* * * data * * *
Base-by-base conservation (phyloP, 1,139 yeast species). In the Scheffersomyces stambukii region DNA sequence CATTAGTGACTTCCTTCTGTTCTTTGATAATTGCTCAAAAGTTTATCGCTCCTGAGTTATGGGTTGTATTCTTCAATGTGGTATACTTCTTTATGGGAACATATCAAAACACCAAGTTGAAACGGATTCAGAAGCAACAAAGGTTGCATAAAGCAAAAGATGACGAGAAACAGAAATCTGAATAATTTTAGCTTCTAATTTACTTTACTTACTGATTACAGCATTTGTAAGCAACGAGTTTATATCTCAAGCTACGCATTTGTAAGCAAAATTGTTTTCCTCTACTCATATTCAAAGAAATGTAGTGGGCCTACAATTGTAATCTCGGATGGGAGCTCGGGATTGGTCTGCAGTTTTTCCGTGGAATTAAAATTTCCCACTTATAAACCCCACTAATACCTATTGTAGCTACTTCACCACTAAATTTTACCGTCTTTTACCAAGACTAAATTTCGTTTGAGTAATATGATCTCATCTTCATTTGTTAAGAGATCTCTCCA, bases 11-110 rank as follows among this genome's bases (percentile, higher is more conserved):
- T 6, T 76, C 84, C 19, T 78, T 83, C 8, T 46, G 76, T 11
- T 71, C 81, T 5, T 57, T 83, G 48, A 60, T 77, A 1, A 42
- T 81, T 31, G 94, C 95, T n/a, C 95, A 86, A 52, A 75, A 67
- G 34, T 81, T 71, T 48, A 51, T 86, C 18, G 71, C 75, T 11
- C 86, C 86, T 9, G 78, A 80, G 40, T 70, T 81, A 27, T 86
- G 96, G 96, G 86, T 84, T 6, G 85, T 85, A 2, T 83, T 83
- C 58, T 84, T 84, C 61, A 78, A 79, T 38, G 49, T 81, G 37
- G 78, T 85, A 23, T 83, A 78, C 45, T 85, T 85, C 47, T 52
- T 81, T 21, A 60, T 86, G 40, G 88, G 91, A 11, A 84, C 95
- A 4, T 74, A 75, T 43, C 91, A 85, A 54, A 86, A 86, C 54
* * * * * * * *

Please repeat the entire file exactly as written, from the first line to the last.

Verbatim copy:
Base-by-base conservation (phyloP, 1,139 yeast species). In the Scheffersomyces stambukii region DNA sequence CATTAGTGACTTCCTTCTGTTCTTTGATAATTGCTCAAAAGTTTATCGCTCCTGAGTTATGGGTTGTATTCTTCAATGTGGTATACTTCTTTATGGGAACATATCAAAACACCAAGTTGAAACGGATTCAGAAGCAACAAAGGTTGCATAAAGCAAAAGATGACGAGAAACAGAAATCTGAATAATTTTAGCTTCTAATTTACTTTACTTACTGATTACAGCATTTGTAAGCAACGAGTTTATATCTCAAGCTACGCATTTGTAAGCAAAATTGTTTTCCTCTACTCATATTCAAAGAAATGTAGTGGGCCTACAATTGTAATCTCGGATGGGAGCTCGGGATTGGTCTGCAGTTTTTCCGTGGAATTAAAATTTCCCACTTATAAACCCCACTAATACCTATTGTAGCTACTTCACCACTAAATTTTACCGTCTTTTACCAAGACTAAATTTCGTTTGAGTAATATGATCTCATCTTCATTTGTTAAGAGATCTCTCCA, bases 11-110 rank as follows among this genome's bases (percentile, higher is more conserved):
- T 6, T 76, C 84, C 19, T 78, T 83, C 8, T 46, G 76, T 11
- T 71, C 81, T 5, T 57, T 83, G 48, A 60, T 77, A 1, A 42
- T 81, T 31, G 94, C 95, T n/a, C 95, A 86, A 52, A 75, A 67
- G 34, T 81, T 71, T 48, A 51, T 86, C 18, G 71, C 75, T 11
- C 86, C 86, T 9, G 78, A 80, G 40, T 70, T 81, A 27, T 86
- G 96, G 96, G 86, T 84, T 6, G 85, T 85, A 2, T 83, T 83
- C 58, T 84, T 84, C 61, A 78, A 79, T 38, G 49, T 81, G 37
- G 78, T 85, A 23, T 83, A 78, C 45, T 85, T 85, C 47, T 52
- T 81, T 21, A 60, T 86, G 40, G 88, G 91, A 11, A 84, C 95
- A 4, T 74, A 75, T 43, C 91, A 85, A 54, A 86, A 86, C 54